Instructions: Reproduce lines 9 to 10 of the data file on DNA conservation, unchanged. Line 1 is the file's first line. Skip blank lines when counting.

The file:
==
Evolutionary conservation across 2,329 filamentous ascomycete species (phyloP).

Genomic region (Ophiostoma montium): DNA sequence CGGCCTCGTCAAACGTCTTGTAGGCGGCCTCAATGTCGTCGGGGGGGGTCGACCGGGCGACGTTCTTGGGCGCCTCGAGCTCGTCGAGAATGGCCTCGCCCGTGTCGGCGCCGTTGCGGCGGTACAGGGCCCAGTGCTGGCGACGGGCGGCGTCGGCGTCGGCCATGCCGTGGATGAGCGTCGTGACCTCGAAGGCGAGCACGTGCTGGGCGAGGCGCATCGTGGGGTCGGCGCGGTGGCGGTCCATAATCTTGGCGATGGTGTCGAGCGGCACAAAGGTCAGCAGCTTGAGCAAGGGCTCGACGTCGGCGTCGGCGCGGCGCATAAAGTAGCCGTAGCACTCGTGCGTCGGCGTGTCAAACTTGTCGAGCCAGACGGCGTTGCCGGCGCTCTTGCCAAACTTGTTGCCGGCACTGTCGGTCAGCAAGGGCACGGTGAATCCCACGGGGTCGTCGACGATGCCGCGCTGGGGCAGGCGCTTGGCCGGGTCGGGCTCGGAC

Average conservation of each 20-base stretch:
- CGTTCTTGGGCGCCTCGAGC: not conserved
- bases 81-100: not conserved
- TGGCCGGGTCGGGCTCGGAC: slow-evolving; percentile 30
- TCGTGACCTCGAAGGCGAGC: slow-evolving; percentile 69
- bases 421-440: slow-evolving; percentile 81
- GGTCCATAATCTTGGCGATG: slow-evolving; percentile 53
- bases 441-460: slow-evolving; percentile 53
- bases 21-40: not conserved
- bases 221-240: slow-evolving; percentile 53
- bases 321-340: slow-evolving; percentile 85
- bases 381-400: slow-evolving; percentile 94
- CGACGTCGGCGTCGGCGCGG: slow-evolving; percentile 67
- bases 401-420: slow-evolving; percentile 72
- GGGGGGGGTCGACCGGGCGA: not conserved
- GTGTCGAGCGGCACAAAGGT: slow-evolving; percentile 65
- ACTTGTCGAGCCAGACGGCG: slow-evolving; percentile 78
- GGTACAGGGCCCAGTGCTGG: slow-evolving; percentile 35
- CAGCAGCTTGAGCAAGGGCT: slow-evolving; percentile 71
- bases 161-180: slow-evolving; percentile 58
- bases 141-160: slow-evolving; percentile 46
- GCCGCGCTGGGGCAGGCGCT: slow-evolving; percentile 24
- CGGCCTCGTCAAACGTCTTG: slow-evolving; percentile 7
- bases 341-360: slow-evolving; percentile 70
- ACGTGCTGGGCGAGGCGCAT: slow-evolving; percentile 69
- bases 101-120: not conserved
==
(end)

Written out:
- GGTCCATAATCTTGGCGATG: slow-evolving; percentile 53
- bases 441-460: slow-evolving; percentile 53